One memory I have is of me and my friend, my very dear friend, running amok in my back yard and listening to “You’re My Best Friend.” My friend stopped running-we were literally running-and said, “Donnell, you’re my best friend.” I thanked her and said she was mine, too, and we got back to the business at hand. There’s a reason whenever I listen to A Night at the Opera I skip this song. Even though I still cry all the way through “’39.”

In our early twenties, my dear friend, my best friend, passed away. Her life had gone in a different direction than mine, and I’d watched her become someone I didn’t know. But she’d rediscovered herself, and we were finally getting reacquainted. I spoke to her on either a Sunday or Monday. As I’ve said, my memory is not what it once was. I was visiting my mom, and I asked her to come over. She declined because she didn’t want to leave her grandmother, who was ill. Later that week, my friend went to sleep and suffered a grand mal seizure. If ever death was a thief in the night, it was that night.

“Whenever this world is cruel to me/I got you to help me forgive.” – “You’re My Best Friend” John Deacon, Queen

I want to show you all more photos of my friends, of us together, but in 2005 Hurricane Katrina obliterated my home town. She took my home and with it all the photos and memories I had of my dear friend. The only ones I have now were sent to me by others who were able to salvage their own photos.

The aforementioned is only one part of why this video and Queen’s music in general is so special to me. A big part. But only a part.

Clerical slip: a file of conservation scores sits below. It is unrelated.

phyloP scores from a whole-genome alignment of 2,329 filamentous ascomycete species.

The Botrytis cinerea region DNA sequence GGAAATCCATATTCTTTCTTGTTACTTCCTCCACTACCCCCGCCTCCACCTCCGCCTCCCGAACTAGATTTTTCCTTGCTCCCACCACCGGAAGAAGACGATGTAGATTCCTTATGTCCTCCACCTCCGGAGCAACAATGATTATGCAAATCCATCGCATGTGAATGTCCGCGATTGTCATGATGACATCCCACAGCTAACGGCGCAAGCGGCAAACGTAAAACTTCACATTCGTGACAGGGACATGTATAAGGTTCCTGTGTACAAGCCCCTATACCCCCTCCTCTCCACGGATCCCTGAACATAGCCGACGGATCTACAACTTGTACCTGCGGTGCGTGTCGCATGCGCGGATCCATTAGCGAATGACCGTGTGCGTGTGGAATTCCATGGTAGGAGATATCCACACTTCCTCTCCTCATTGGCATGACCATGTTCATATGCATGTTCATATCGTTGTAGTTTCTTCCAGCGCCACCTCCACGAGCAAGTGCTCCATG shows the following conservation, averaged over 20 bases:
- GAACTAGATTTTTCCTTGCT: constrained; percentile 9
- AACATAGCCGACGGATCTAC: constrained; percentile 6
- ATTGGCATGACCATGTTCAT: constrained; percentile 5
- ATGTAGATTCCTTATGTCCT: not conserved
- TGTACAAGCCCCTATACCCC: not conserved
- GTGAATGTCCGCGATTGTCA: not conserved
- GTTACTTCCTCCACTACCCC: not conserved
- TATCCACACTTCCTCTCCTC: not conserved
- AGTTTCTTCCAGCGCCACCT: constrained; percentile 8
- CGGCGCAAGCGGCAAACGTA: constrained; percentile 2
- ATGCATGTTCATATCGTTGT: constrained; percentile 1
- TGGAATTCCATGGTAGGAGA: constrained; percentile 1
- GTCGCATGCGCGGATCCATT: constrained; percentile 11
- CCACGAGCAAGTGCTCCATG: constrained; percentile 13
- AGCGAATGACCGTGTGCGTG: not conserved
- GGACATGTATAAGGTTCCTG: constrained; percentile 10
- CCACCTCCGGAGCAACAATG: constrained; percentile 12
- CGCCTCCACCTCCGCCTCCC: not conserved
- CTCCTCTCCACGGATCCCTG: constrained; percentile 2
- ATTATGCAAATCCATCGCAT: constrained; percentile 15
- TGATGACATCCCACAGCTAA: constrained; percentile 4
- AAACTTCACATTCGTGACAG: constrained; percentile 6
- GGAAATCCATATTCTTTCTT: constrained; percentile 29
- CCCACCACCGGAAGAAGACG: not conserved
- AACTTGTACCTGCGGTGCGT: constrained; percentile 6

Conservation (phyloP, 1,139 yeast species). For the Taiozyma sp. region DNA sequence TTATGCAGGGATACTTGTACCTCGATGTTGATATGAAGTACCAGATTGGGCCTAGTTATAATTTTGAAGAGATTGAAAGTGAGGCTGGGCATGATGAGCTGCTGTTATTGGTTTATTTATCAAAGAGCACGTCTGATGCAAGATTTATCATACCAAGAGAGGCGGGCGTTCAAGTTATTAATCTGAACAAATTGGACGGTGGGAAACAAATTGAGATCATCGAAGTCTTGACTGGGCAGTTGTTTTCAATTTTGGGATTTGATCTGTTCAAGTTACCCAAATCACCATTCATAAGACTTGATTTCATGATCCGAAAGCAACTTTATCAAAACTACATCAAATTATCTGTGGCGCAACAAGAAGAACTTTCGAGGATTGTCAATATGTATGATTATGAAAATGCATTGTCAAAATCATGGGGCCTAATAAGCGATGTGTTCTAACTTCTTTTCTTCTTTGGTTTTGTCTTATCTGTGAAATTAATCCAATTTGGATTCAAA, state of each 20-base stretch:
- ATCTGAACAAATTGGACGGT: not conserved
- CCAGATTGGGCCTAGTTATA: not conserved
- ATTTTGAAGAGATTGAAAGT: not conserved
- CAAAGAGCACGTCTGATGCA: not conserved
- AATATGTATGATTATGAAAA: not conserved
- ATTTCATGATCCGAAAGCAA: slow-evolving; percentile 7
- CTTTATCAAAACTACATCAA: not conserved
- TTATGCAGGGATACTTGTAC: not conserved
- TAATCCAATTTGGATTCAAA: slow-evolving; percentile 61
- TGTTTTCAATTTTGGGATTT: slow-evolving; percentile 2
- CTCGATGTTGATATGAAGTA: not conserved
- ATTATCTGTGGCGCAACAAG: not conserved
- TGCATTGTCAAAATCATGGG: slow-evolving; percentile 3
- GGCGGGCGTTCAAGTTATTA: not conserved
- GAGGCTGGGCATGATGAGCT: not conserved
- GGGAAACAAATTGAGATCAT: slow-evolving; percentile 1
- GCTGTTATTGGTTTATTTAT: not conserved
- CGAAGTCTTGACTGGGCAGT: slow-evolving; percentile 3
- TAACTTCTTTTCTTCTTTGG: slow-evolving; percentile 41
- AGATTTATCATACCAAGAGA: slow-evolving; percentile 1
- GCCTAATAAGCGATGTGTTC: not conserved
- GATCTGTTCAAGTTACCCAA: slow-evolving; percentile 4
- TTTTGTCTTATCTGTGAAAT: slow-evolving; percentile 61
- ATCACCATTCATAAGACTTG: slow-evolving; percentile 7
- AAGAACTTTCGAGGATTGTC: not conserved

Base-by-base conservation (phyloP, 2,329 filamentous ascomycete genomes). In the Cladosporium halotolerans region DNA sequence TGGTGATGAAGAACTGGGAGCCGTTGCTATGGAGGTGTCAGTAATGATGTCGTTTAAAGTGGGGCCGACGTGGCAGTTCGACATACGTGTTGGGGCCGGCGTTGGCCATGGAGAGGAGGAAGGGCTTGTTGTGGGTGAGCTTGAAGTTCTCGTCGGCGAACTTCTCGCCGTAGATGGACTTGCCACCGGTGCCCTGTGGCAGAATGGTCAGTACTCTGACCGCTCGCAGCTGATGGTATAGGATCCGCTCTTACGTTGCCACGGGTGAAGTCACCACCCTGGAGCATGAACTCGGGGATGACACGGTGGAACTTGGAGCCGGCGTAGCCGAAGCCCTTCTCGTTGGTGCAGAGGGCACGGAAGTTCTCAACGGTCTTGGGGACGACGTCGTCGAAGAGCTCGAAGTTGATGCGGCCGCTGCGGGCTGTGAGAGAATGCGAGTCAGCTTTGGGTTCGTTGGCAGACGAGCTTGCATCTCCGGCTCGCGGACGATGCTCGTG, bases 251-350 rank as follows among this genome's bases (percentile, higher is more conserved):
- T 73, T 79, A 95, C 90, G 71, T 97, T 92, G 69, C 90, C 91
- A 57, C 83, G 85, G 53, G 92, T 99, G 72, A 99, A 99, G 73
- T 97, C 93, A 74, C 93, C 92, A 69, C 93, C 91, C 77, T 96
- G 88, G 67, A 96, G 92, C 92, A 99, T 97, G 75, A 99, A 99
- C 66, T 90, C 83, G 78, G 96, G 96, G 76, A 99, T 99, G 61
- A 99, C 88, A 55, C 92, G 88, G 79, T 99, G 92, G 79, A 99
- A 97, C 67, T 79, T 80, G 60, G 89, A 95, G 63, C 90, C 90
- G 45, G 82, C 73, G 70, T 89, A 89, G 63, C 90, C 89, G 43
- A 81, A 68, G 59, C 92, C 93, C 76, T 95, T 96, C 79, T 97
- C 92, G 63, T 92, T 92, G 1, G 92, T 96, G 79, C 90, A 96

I wrote about Innuendo being released only months before Freddie’s passing, and this video being made when he was quite ill. His health was declining, yet he continued to work and create amazing music alongside his band mates.

What I like most, though, is how happy Freddie looks in this video. He looks like he’s having a lot of fun. I find it such an inspiring attribute, being so joyous and knowing he was terminal. It’s something I hang on to in this time of my life, facing the worst challenge ever and knowing it very well might end tragically. I find inspiration in Freddie’s ability to laugh during that time of his life, the months leading up to the end of his life.

However, “I’m Going Slightly Mad” isn’t the only song on Innuendo I find uplifting. There are several, but one that I find more so than others is the song “Don’t Try So Hard.” This song is profound to me-thinking of Freddie writing it at the end of his life, and knowing it. I find comfort in the lyrics, almost the kind you feel receiving guidance from an elder. Someone who’s been down a road on which you hope to embark, artistically I mean. Except that I’m no musician. The song is one I go to when I feel like I’m running on a treadmill of rejection and literary atrophy. It also helps me focus on what is important, even when I feel
overwhelmed. I’d like to share the lyrics now.

“Don’t Try So Hard” Written by Freddie Mercury and Queen from the Innuendo album released in 1991. Lyrics c/o Sing365.com

Of course reading it is not the same as hearing it, which you can do this way QueenOnline.com or by visiting iTunes or any other place, like an actual record store-if they actually exist anymore. I wouldn’t know because the internet enables me to foster my borderline agoraphobia.

Speaking of using the internet, why not take a click on over to The Mercury Phoenix Trust where you can purchase cool merchandise or donate to help the fight against AIDS worldwide. I’m thinking of our next Freddie for a Day activity. This was last year’s.

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Doodles

Hospital Stay

I’m fairly certain the least safe place to shower is in a hospital bathroom.